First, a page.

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Economic principles, an introductory study (1904) by Alfred William Flux

Economic principles, an introductory study 

Economic principles, an introductory study


This volume contains hardly any references to the writers who have built up the theories of economics and given them the form which renders them useful in understanding modern economic facts. In omitting these references, my desire has been, not merely to avoid introducing controversies which can only interest students more advanced than those for whom I wrote, but also to retain a freedom of expression which I must have denied myself had I assigned each point of doctrine to those who first, or most clearly, gave it expression. 

I should like to express my indebtedness to many recent writers, and, if I have given an interpretation of them, here and there, some- what different from their own, I trust that I have not lost the essence of their doctrines, so far as I am able to accept them.

 No Cambridge student of economics in recent years can fail to have gained inspiration from contact with Professor Marshall, and the writer is conscious of a very special obligation to the teacher to whom he owes his chief guidance in economic study. As with others, so especially in this case, the acknow- ledgment of inspiration carries with it no attempt to place a burden of responsibility for either the form or the substance of what is written here.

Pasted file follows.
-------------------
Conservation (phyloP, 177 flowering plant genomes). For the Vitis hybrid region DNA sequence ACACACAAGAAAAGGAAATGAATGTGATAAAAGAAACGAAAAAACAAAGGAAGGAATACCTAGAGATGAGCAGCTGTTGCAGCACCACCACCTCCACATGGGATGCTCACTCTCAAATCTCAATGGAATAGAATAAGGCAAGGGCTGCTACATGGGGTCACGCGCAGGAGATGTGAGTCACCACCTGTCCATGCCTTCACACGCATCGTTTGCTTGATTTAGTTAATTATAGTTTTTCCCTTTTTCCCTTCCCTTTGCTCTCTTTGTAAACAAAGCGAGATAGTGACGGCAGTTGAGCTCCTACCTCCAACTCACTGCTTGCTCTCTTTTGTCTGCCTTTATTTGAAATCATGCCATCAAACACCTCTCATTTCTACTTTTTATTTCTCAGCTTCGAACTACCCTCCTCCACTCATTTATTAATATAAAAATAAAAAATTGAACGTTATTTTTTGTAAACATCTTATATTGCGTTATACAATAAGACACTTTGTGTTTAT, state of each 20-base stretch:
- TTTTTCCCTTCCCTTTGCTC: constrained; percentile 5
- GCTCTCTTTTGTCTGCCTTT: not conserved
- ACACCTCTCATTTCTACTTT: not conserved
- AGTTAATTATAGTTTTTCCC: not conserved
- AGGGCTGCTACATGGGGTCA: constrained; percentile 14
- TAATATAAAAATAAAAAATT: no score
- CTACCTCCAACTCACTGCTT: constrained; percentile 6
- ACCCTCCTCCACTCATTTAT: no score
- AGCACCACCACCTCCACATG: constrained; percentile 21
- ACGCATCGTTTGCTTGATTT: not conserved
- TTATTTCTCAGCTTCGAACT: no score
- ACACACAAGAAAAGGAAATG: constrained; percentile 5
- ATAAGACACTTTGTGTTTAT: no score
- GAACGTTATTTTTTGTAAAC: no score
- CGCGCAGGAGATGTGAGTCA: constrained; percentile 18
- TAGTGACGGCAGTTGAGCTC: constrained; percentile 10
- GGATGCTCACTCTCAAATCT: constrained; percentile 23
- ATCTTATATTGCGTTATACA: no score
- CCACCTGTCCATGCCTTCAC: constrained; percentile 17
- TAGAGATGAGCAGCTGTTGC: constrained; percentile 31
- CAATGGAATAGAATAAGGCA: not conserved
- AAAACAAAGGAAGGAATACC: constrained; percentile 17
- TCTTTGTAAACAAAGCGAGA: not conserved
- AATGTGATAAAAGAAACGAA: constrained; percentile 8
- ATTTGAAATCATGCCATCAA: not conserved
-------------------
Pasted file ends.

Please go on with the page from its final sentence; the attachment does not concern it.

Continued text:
The text contains no explicit reference to the mathematical apparatus which has rendered eminent service in economics, especially in recent years. Some of the simpler applications of algebraic symbols and geometrical diagrams to economic problems are presented in an appendix

. Those to whom these forms of expression tend rather to confuse than to clarify the reasoning which they embody, may thus readily spare themselves this confusion; while those to whom these symbols are familiar and helpful will not be deprived of the aid to the precision of conception and of argument which can hardly be afforded in equal degree by any other means. Readers who desire to pursue something more than an introductory course of economic study will find a few references to the more accessible works in the English language in the table of contents.
Sir Alfred William Flux CB was a British economist and statistician. Flux was born in the Landport district of Portsmouth in 1867, the son of a cement maker. He attended Portsmouth Grammar School then studied mathematics at St John's College, Cambridge where he was a Senior Wrangler in 1887.

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